How to spread love in youth development?

youth-in-developmentEarlier this year, I was at a conference attended by some of the world’s top-notch development thinkers and researchers. In one particular session, a panel of development practitioners shared their work in NGOs, policymaking and social businesses. Usually, we tend to hear a lot of buzzwords like ‘sustainability’, ‘innovation’, ‘governance’ in conferences. But, during this particular panel, the words ‘love’, ‘relationship’ and ‘compassion’ were repetitively mentioned. I felt more awake all of the sudden.

Talking about love and compassion has always seemed a bit unprofessional and mushy, but perhaps the scenery is slowly changing. This is exciting, relevant and important. I dare not generalise but the reasons why most of us pursue a career in development is because of the way we see and think about the world – the injustice, the poverty, and the eagerness to do something about it. The root of these emotions and sense of social responsibility are also derived from the fundamental love and care for other people, hence the desire to bring some sort of change to the current state of the world.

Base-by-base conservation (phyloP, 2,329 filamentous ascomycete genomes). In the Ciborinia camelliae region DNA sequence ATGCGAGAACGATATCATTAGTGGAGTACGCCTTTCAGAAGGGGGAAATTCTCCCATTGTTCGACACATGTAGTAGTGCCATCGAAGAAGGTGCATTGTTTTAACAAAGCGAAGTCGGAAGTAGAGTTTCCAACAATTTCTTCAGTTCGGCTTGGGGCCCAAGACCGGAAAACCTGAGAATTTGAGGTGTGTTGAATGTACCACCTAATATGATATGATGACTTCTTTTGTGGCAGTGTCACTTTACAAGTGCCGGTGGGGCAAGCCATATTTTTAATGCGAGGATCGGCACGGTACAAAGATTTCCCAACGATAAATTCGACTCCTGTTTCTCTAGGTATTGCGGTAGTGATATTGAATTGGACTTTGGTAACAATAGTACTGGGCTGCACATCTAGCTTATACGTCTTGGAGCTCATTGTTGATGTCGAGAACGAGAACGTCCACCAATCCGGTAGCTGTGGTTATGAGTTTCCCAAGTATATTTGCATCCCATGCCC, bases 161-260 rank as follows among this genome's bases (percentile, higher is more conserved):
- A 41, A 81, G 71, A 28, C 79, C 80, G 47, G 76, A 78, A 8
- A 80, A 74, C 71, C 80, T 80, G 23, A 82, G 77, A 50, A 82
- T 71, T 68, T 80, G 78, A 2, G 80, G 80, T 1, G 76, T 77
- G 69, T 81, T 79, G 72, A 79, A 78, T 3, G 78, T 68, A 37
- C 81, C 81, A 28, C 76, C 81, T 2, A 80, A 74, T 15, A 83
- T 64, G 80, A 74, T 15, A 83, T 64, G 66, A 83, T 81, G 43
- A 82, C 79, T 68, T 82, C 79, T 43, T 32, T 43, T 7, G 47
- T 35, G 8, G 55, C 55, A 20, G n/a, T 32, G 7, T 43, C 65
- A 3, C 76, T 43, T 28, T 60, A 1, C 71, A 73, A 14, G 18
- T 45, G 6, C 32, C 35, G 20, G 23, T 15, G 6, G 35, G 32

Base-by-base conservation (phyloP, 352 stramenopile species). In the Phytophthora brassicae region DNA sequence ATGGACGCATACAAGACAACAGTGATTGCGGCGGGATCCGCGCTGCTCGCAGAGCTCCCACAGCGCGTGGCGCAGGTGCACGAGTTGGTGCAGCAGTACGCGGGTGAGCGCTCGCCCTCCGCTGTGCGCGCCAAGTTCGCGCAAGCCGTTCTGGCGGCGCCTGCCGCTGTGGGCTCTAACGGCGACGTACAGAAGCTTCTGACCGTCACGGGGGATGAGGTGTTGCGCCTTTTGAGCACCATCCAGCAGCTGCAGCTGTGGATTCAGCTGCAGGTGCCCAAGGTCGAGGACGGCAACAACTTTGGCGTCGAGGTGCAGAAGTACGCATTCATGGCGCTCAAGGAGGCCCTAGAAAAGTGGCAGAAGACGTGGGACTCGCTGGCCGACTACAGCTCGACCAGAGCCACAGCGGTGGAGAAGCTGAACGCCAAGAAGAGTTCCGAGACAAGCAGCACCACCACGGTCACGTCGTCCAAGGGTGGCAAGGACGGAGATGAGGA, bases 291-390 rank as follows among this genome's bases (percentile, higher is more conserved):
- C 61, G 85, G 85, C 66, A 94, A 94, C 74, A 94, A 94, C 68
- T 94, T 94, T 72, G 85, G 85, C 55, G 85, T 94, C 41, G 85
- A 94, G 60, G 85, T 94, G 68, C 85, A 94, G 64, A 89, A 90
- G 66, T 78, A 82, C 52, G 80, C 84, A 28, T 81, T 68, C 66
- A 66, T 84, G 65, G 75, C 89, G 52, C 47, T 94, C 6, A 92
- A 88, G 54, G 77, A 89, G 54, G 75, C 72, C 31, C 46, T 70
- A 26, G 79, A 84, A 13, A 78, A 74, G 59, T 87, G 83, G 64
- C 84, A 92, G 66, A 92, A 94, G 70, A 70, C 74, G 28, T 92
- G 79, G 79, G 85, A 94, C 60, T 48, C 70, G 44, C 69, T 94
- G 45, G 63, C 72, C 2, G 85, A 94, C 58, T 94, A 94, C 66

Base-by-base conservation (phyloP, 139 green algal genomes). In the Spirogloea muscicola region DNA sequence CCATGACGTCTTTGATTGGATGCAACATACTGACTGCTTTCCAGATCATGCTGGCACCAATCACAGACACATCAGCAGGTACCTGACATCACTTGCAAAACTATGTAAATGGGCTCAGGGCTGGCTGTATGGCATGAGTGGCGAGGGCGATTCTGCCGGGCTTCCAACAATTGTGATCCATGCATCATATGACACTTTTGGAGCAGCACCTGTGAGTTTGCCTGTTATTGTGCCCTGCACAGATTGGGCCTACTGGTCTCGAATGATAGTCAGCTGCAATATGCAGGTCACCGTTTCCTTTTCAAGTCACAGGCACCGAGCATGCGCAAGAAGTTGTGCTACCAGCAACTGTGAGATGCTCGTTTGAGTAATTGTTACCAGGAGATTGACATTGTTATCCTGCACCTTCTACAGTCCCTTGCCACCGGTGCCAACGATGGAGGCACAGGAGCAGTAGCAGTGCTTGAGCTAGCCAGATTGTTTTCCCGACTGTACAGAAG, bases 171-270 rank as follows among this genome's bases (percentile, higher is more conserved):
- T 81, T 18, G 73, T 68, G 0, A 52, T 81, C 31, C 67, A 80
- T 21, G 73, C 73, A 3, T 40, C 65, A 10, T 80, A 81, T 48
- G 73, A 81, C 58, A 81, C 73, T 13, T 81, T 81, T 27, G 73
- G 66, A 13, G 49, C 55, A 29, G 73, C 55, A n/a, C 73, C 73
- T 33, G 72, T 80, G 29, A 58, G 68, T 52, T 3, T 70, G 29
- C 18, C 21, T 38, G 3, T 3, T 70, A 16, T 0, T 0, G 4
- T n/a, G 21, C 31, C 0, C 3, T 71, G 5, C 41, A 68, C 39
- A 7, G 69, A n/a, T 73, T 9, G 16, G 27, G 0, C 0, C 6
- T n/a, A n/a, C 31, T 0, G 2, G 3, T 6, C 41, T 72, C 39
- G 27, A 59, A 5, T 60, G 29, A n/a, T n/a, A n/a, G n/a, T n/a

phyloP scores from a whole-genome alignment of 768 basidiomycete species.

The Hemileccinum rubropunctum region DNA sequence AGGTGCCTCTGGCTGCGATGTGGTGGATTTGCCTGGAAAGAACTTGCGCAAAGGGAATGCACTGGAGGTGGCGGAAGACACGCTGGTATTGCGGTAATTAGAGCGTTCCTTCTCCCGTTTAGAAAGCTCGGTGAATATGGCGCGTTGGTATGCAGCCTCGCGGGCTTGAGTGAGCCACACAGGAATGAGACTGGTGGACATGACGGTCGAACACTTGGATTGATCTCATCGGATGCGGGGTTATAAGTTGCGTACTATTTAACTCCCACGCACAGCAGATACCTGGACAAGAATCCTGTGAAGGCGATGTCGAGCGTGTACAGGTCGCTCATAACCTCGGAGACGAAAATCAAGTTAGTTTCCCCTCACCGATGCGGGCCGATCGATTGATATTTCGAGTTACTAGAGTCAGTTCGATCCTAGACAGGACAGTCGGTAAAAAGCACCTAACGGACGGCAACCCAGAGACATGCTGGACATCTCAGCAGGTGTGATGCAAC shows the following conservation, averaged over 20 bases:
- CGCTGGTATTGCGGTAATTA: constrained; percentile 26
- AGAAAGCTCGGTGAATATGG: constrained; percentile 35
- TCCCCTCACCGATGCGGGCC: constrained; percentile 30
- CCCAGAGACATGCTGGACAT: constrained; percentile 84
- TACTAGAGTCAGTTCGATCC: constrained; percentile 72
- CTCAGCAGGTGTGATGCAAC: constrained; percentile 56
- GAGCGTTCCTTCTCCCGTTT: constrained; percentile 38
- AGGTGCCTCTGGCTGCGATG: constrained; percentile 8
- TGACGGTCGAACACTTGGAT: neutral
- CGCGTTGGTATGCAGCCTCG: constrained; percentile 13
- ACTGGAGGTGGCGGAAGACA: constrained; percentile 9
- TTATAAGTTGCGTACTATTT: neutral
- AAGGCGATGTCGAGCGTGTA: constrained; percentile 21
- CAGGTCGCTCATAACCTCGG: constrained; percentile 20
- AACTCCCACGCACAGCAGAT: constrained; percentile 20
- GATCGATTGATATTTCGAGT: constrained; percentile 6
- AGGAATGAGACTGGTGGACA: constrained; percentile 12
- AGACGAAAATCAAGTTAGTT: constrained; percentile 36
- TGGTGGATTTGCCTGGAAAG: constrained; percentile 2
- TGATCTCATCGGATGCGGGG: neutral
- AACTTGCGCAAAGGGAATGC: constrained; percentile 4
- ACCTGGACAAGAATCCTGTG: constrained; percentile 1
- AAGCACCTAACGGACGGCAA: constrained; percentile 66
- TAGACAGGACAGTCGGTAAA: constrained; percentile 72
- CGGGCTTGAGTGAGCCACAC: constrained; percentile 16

How do we start discussing about love and practically apply it to our work? After all, it cannot be measured tangibly. This is especially difficult when the impact is unlike the way donors usually envision. This is why we need to build an eco-system of love and understanding. Discussions around humanistic values like love and relationships need to happen. It is not impractical; in fact it may even formulate alternative impact evaluation benchmarks. We can collect stories about relationships built between the staff and programme participants, or measure the level of love that people involved in the project have felt. The challenge lies in the fact that discussing about these topics or even interpreting them into programme outcomes all of the sudden can be a little intimidating, so starting from within the organisation is a gateway to begin. The key is to not to deviate from the original purpose by being reminded constantly of the people that we are trying to love and serve.